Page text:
Bank Of America Vs. JPMorgan Vs. Wells Fargo Vs. Citigroup: We Have A Winner

Citigroup is the standout buy

In this article I look at the five-year fundamental track records of the big four banks: JPMorgan (JPM), Bank of America (BAC), Citigroup (NYSE:C) and Wells Fargo (WFC). There is a big valuation gap between these stocks that seems unjustified, and C emerges as the most attractive.

Banks are in a tough spot. But there is value.

The bank sector is down and going sideways, broadly for two reasons that are the product of the Covid-19 crisis: low rates, and high credit risk.

This means bank stocks will be sensitive to signs of hope in the third quarter data. The two sources of potential good news are market driven fee and trading revenues and credit costs, which should fall versus the level of the second quarter, when high provisions were taken in anticipation of losses down the road.

It’s unlikely there will be a lot to celebrate on interest margins, given the prevalence of very low rates over the quarter. In terms of bank specific matters, the market is likely to play close attention to cost and governance guidance from WFC and to discussion of the Fed reprimand for C concerning its risk systems, which have not been updated quickly enough in recent months.

For all the ins and outs of quarterly expectations, JPMorgan’s US bank analysts admit the big picture dominates the medium term (author emphasis).

We expect bank stocks to outperform near term given valuations and earnings expectations – we favor banks with likely stronger rise in fee revenues, such as Truist. Money center banks have recently lagged due to concerns about greater pressure on net interest income – strong markets-related revenues should offset some, such as at Citi. Medium term, bank stocks will be led by the pace of economic recovery and success of a vaccine (as quoted on Seeking Alpha).

Start with valuation

These top-down factors apply to all banks. Can we add anything to the medium term opposite stock specific opportunity? The most basic and important ratio for bank stocks, the trusty PE, gives a steer over where to focus. This table uses Nasdaq consensus survey data and market pricing (google).

Source: Nasdaq EPS estimates

The EPS estimates behind the above PE ratios are based on a partial recovery of EPS in 2021 and a full, if unspectacular, recovery in 2022.

OK, so we know that if that plays out (and it isn’t unreasonable) then the risk premium demanded by the market for owning bank shares will come down as well and the stocks should command higher multiples. 12-14x current year earnings before the pandemic was normal for large banks, so investors could be looking at very attractive upside over the medium term if valuations return to those levels.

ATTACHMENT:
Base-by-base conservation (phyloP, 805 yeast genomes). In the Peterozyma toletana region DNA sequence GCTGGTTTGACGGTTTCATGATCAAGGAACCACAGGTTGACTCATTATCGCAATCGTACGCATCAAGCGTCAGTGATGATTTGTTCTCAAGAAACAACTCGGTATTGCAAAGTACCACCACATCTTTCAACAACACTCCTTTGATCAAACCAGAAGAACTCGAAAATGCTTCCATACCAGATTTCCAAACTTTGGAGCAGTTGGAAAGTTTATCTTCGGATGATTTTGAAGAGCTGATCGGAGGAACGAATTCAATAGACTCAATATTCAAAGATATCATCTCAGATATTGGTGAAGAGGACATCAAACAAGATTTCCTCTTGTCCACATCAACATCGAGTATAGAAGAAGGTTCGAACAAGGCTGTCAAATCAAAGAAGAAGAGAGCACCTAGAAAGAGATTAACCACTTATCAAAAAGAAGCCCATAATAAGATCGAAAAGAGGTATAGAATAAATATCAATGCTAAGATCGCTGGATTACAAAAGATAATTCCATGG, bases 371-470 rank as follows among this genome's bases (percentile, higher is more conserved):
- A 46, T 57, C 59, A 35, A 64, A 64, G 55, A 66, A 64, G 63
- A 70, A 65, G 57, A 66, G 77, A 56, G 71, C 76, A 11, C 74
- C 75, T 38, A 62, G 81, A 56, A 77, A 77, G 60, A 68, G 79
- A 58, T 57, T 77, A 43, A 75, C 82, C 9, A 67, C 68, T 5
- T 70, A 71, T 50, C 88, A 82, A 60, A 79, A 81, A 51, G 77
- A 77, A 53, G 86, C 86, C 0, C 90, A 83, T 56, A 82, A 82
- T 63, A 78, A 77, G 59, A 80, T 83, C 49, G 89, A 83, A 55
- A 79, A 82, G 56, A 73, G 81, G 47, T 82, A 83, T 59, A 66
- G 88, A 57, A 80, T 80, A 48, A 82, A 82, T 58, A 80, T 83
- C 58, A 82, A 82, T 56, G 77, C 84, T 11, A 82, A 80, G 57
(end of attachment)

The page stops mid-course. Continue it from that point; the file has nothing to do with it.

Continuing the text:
Remember, under normal economic conditions, these banks try to pay out all of their earnings to shareholders via dividends and buybacks. So the inverse of those PEs represents your shareholder pay-out rate.

Within our sample, C and WFC both seem markedly cheap on 2022 PE vs. BAC and JPM.

You get the same impression if you look at a historical valuation, too. Price/Pre Provision Profit (Operating revenues less costs) for 2019 is nearly 6x for BAC and JPM, 3.7x for WFC and 2.82x for C. The virtue of looking at P/PPP is that it smooths fluctuations due to loan loss provision charges, and can be a clue to value in periods of crisis (to calculate this quickly, take current market cap and divide by operating revenue less non interest expenses for 2019).

The math is simple: If WFC and C can catch up with their peers in the multiple they trade on, and then rerate alongside them, then WFC and C will be the stocks to own among the big four banks.

I’ve written about what each needs to do to improve their prospects in terms of remedying the various challenges they face.

There’s no question that WFC needs to up its game in two areas: costs, given the decline in its efficiency ratio in recent years, and governance, with the Fed needing to see progress opposite customer governance processes in order to lift the asset cap that was imposed on WFC for these shortfalls in 2018.

C faces somewhat lesser challenges, with the impending reprimand by the Fed over its risk system updates the major external pressure on management.

Is the discount justified?

So, there’s some work to be done in the two cheaper banks, at WFC considerably more so than Citi. Does it make sense for them to be so much cheaper than their peers?

Valuation discounts of this magnitude ought to reflect something in the track record. Let’s take a look, starting with revenue performance. The data for the line charts in this article all comes from 10-Q and the financial accounts sections of the annual reports for the years mentioned.

Banks have two broad categories of revenue. These are net interest income (the difference between interest revenue and expense) and non-interest income (fees and trading profits).

Let’s start with net interest income. This chart indexes the level achieved in 2014 and applies the growth each bank saw on a rolling basis.

Source: Author excel image from company data

As you can see, JPM and BAC are out in front. C and WFC have gone very slightly backwards (1% over the five years in the chart) while JPM and BAC have posted decent growth, especially considering they are massive, mature businesses.

Remember that in the case of C, the bank was restructuring post-2008 until last year, so some of the lacklustre performance in net interest income growth is from shedding businesses. A related factor in this is management focus on restructuring rather than growth.

Here’s non-interest income.

Source: Author excel image from company data

This is a different story to net interest income. BAC has done no better than C and WFC through the last five years. C has shown some higher volatility, which reflects its trading business. But overall, there is nothing inferior about WFC and C in relation to BAC in delivery (or lack thereof) in non-interest income.

JPM, broke from the pack with decent growth over 2018-19. Of course, it has also been very strong in 2020, though that owed a lot to temporary volatility due to the COVID-19 disruption in the second quarter.

The next chart shows non-interest expenses.

Source: Author excel image from company data

A different story again. In expense management, C and BAC are the stars, with meaty reductions over the five year period in the chart. JPM is no slouch – 7% growth over five years is a strong performance, containing cost growth below CPI inflation. WFC has suffered. Remember, its revenue trends were mildly negative.